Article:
Friday, May 24, 2013

Shss! It's a Secret

Since this is my birthday weekend and I'm suddenly older in body than is reasonably right for the mental age I've achieved, I thought I'd share just a few of the many "dirty" secrets I hold near and close.  Get ready to be shocked.

I overload my dishwasher.  I have a teeny, tiny kitchen and the only dishwasher that wouldn't take up too much valuable kitchen cabinet space is apartment size.  This means it's half the size of a regulation dishwasher.  You should see my eyes glaze over when I see what my sister-in-law in Houston can get in HER dishwasher!  Because mine is so narrow, only a few things go into at time but if you have a sink full of dishes, (another little secret -- I don't wash up after every eating) you keep cramming in glasses and silverware, and bowls, and storage containers, and pots, and lids, and trays -- until you have to use your hip to lock the thing closed.  I must have about the best dishwasher in the city because almost always I find the dishes and everything else coming out sparkling clean.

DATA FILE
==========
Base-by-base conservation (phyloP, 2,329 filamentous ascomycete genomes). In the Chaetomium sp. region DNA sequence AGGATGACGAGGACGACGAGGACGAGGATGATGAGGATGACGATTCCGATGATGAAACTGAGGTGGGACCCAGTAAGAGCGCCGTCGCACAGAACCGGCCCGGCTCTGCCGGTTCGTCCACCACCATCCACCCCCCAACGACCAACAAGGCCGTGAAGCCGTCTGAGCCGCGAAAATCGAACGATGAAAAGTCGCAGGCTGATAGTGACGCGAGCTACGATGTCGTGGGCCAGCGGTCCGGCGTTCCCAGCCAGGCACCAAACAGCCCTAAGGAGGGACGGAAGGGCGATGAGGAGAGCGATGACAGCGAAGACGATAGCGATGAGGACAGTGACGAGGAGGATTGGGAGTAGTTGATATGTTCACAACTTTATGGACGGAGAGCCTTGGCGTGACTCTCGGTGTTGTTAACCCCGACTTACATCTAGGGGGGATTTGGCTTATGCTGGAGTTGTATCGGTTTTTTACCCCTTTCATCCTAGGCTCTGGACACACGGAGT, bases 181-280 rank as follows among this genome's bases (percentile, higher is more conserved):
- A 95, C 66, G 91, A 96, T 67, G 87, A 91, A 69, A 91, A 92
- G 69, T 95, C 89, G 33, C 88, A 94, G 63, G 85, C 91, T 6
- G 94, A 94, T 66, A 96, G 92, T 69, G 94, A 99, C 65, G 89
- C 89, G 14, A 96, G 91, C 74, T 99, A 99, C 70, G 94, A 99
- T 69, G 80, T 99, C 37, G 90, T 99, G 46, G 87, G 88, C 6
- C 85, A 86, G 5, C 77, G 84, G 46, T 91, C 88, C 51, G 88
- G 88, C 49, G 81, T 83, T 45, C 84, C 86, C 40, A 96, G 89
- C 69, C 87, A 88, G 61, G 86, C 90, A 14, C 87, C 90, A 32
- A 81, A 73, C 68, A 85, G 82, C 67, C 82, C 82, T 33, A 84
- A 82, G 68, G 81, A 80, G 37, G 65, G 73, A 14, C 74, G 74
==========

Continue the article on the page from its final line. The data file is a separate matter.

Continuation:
Another secret about my dishwasher is that I didn't know it had a "food catcher" in it that one should clean out regularly.  It was only this year when I lost a knife in the bottom of my dishwasher and didn't discover it until most of the handle had melted away that I found the filter and realized I should have been cleaning it out at least monthly.